First, check circulation, sensation, and movement in the hand on the affected side. Remove watches and rings, since when the hands swell (and they will) those can cause loss of circulation and tissue death downstream. Splint wrist (from bone to bone, metacarpals to radius/ulna) or forearm from joint to joint (wrist to elbow).

To do a sling and swathe: Take one triangular bandage. Lay it on the chest so that the long edge is straight up and down and the 90-degree angle faces toward injured side. Tie a knot in that 90-degree angle to make a pocket for the elbow. Now put the hand from the injured limb in the “pledge allegiance” position (on the chest above the heart). Wrap the bottom point of the triangle up, around the neck and down to meet the other point. Tie them together on the side of the neck. (If you put your knot in the back it’ll be uncomfortable for the patient, and impossible for you to get to once the patient is on a stretcher.) The sling should take the weight of the limb. Now, take a second triangular bandage and tie it over the upper arm on the injured side and under the arm on the uninjured side. The purpose of this is to hold the arm tight against the ribs so it doesn’t go flapping around. This keeps an elbow or a shoulder from moving, and splints the humerus.

Skull fractures

Look for Battle’s Sign (bruising over the mastoid process—the area just behind the ear) and/or “raccoon eyes” (bruising around both eye sockets). (These are both late signs.) Look for blood, particularly if mixed with clear fluid, coming from the nose or ears. Look and feel for depressed areas in the skull.

What to do about it: Assume the neck is also broken and keep it stabilized. Keep the patient’s upper body slightly elevated, since the brain is going to swell and you can help a bit by letting gravity move fluid away from the brain. Watch for the pulse to get slower, for blood pressure to go up, and for respiration to become patterned, then cease. (Note: if you see an isolated head injury and blood pressure is going down while heartrate is going up, there’s another injury somewhere that you haven’t found yet. See what you can do to locate it and treat it.)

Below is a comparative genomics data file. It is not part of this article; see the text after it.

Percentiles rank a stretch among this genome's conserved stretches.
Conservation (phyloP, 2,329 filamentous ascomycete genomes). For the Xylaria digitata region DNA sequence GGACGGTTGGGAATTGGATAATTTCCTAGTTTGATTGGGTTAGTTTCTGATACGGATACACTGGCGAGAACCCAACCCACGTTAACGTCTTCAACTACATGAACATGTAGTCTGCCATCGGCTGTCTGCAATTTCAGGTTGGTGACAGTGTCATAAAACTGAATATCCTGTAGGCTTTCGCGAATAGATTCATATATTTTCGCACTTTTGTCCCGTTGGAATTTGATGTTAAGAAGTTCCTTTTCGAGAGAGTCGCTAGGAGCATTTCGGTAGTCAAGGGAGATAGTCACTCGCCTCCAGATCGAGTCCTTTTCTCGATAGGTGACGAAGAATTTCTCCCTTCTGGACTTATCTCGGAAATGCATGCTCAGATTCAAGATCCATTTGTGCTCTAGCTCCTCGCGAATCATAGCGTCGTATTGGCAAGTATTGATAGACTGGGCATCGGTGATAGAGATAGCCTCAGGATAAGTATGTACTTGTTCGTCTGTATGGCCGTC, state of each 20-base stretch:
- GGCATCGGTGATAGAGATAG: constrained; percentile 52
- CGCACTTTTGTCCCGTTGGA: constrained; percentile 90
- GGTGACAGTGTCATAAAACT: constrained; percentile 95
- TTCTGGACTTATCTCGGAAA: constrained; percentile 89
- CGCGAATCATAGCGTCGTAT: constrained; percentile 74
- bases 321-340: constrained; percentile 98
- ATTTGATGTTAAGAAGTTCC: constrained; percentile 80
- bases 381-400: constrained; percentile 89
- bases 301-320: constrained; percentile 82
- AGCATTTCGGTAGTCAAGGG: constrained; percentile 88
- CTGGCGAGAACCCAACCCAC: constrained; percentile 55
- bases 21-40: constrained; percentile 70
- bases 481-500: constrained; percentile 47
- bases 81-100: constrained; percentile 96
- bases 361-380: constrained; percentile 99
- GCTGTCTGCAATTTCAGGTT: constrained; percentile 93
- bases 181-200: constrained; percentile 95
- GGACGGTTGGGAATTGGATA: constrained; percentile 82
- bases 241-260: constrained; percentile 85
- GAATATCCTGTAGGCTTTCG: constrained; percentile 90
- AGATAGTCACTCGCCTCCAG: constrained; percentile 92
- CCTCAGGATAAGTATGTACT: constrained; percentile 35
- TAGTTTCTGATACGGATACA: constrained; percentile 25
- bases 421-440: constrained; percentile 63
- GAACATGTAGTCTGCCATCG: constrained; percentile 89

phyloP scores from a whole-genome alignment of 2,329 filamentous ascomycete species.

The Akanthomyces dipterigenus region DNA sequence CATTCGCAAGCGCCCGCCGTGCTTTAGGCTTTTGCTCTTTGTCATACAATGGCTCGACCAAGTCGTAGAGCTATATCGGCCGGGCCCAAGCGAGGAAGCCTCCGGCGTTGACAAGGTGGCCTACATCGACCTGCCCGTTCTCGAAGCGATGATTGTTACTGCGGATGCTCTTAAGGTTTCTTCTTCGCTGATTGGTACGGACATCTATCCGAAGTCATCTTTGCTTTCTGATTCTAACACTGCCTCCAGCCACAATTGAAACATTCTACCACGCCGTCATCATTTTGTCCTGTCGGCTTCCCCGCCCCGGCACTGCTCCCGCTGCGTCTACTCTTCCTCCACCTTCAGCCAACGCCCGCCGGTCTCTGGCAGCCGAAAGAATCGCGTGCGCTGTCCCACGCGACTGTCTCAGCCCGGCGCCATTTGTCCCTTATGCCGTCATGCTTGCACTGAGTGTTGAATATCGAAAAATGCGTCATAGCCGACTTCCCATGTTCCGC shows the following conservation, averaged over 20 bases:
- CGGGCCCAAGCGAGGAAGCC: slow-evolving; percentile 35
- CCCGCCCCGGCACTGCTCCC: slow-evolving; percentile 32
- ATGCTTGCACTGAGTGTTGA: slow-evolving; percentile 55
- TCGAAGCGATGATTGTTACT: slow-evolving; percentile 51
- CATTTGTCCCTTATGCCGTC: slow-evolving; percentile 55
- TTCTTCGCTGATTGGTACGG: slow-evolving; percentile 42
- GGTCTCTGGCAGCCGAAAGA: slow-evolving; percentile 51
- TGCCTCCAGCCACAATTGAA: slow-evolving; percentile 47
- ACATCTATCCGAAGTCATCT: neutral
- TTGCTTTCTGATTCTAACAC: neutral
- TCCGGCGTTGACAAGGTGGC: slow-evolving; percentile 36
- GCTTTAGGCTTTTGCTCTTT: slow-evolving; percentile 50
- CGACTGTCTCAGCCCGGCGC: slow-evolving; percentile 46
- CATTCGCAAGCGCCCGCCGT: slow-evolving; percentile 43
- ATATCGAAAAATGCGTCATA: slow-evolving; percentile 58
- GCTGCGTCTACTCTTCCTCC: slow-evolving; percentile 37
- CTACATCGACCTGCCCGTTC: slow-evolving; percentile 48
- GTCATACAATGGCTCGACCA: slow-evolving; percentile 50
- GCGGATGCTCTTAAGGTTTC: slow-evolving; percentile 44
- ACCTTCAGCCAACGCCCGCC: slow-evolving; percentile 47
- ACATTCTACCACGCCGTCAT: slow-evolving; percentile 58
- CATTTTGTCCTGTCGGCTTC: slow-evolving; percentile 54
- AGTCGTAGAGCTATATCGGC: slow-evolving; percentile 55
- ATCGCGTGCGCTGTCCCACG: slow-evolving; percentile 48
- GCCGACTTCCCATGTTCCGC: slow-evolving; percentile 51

Take good notes on the patient’s mental status. Particularly note if the patient was unconscious, woke up, then became unconscious again. A neurosurgeon somewhere wants to know the duration of that lucid interval and will thank you if you’ve written down the times.

That’s pretty much it for broken and dislocated bones. I recommend that y’all either take a first aid course, or check out a first aid manual for illustrations and some hands-on play. Unless you’ve made a sling a few times in practice, you probably won’t be able to do one in an emergency situation.

Trauma and You will return in Part Four: The Squishy Bits

  1. Call 9-1-1 (or your local emergency number)
  2. Scene safe? If not, make it safe. If you can’t, stay out.
  3. Treat the A-B-Cs.
  4. Immobilize fractures/dislocations
  5. Cold-pack the injury
  6. Treat for shock
  7. Recheck the A-B-Cs.

Some interesting items:

Copyright © 2007 by James D. Macdonald

I am not a physician. I can neither diagnose nor prescribe. This post is presented for entertainment purposes only. Nothing here is meant to be advice for your particular condition or situation.

Creative Commons License
Trauma and You, Part Three: Sticks and Stones by James D. Macdonald is licensed under a Creative Commons Attribution-Noncommercial-Share Alike 3.0 License.

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Comments on Trauma and You, Part Three: Sticks and Stones:
#1 ::: Linkmeister ::: (view all by) ::: September 12, 2007, 06:02 PM:

This one I've had some experience with. It's interesting to note that I no longer have a scar from a compound fracture of my ring finger, but rather from an open fracture. Treatment for it certainly agreed with the BUFF guidelines; I had a whacking great boxing glove over the entire hand for several months.